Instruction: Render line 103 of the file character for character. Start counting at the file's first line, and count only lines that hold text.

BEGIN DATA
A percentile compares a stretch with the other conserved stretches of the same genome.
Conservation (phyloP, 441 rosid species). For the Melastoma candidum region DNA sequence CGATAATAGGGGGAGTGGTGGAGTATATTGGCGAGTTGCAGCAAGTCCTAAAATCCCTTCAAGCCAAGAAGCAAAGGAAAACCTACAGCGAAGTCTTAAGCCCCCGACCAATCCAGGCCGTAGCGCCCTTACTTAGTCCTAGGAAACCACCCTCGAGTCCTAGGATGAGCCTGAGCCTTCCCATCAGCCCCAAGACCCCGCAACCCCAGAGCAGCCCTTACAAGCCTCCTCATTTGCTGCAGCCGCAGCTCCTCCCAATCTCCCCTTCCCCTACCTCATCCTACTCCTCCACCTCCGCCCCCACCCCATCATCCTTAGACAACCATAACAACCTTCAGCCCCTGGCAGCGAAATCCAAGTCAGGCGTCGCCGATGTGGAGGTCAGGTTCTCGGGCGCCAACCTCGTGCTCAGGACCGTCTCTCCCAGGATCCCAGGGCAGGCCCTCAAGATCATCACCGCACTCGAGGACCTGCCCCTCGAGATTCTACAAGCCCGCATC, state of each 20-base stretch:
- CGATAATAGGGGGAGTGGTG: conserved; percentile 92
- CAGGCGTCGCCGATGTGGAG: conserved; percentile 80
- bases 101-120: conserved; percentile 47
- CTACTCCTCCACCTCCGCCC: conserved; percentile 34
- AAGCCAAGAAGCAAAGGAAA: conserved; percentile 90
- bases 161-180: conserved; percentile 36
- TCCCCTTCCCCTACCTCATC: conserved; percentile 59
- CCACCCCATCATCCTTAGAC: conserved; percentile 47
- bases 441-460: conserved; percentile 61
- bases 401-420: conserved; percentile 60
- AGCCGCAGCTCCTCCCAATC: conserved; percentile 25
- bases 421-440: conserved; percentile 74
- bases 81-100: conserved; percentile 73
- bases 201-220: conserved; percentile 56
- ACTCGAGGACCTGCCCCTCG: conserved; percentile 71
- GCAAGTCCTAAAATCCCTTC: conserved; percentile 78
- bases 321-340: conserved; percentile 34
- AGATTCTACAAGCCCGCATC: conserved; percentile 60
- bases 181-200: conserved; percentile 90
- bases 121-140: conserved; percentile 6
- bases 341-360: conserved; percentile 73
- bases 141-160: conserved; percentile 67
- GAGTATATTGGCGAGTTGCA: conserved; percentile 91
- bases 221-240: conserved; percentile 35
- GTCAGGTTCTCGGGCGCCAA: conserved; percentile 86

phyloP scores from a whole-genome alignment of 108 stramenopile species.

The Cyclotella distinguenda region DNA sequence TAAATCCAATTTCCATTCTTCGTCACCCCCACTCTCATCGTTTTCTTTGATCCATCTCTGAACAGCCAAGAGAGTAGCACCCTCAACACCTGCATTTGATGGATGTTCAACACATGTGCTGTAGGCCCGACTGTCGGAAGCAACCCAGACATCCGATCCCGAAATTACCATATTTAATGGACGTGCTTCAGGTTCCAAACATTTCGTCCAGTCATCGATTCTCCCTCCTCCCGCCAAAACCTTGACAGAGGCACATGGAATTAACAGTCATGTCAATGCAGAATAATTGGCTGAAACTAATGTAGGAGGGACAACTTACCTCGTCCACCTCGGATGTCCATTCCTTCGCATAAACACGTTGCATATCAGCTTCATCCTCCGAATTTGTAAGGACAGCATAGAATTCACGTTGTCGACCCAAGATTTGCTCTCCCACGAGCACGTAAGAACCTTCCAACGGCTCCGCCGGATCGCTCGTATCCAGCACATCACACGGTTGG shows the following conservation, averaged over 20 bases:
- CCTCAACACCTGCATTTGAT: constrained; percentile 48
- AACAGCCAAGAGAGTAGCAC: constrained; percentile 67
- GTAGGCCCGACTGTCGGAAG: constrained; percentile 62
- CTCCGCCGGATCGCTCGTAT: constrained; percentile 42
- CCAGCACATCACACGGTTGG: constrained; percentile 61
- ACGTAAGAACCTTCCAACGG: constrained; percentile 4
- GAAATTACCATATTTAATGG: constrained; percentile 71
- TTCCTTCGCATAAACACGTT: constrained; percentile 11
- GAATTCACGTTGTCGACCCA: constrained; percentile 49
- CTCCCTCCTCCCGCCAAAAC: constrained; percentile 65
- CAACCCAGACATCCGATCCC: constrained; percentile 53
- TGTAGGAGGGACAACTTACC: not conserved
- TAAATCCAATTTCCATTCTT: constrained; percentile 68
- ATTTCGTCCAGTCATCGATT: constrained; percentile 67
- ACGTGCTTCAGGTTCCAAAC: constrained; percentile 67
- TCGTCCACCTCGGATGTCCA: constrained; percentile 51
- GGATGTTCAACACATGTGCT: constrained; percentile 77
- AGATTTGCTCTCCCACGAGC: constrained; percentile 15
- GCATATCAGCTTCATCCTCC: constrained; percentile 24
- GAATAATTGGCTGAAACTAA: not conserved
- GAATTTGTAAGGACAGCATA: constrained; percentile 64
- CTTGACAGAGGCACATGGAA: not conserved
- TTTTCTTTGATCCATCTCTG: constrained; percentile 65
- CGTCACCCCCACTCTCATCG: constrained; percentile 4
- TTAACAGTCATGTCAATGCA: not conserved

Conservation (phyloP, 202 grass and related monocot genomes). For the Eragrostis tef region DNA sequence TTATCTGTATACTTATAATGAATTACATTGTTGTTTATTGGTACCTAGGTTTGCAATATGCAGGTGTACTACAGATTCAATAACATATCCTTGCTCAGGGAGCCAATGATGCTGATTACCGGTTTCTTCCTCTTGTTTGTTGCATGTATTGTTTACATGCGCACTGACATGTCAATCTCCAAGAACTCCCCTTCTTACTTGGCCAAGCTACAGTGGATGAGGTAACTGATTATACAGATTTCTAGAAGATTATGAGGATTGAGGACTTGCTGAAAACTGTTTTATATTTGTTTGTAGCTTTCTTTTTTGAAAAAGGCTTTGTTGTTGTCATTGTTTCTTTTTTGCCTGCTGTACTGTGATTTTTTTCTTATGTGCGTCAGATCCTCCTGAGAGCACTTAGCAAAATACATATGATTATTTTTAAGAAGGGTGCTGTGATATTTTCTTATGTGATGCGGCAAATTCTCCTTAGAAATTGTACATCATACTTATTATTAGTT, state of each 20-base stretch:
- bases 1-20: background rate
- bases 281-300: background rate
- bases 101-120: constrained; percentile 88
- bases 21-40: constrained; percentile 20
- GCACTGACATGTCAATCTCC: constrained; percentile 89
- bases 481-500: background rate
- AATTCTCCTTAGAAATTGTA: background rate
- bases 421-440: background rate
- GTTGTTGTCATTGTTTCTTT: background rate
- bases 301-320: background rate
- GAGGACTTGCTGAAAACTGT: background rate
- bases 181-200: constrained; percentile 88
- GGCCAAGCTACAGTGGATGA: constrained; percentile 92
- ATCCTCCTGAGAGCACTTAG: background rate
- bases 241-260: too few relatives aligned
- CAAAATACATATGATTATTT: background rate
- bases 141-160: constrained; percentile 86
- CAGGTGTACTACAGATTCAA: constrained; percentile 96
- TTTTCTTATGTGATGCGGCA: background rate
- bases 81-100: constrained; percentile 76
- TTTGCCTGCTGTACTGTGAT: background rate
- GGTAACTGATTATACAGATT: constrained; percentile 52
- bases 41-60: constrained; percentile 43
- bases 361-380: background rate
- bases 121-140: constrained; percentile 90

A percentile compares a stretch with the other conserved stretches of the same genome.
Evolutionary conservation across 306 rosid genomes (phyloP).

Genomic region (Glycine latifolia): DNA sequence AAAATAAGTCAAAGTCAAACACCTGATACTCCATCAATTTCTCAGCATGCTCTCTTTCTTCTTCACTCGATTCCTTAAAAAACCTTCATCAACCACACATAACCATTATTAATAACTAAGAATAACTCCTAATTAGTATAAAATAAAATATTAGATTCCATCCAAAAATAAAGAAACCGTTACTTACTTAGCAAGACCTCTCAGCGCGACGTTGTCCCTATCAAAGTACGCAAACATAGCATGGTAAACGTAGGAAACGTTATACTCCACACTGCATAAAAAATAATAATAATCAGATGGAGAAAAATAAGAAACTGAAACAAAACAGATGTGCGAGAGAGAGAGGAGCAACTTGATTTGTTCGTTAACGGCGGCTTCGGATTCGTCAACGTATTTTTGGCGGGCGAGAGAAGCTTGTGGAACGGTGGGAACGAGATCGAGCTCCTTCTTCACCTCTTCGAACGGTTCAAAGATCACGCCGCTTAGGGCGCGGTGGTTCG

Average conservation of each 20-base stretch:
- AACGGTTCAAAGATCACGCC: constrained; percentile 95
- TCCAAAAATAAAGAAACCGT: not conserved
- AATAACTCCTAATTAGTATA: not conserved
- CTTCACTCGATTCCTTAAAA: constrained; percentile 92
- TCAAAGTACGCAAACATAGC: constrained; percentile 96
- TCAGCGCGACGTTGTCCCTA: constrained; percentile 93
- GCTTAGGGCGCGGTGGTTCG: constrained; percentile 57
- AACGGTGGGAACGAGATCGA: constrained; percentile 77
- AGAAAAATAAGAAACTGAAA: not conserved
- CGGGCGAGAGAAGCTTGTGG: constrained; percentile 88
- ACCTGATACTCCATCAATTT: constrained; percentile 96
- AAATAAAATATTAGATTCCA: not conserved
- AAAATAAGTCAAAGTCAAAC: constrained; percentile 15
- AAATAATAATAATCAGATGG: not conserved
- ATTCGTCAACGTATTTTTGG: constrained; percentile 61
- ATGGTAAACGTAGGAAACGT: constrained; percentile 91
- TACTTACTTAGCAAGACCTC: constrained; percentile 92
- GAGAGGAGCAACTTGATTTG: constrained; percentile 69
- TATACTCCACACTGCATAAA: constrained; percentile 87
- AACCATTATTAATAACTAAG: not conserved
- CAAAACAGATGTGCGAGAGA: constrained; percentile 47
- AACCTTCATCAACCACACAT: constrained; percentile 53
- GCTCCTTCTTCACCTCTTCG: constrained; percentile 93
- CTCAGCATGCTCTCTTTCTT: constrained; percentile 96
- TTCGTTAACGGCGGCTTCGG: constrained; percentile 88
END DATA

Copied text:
- TATACTCCACACTGCATAAA: constrained; percentile 87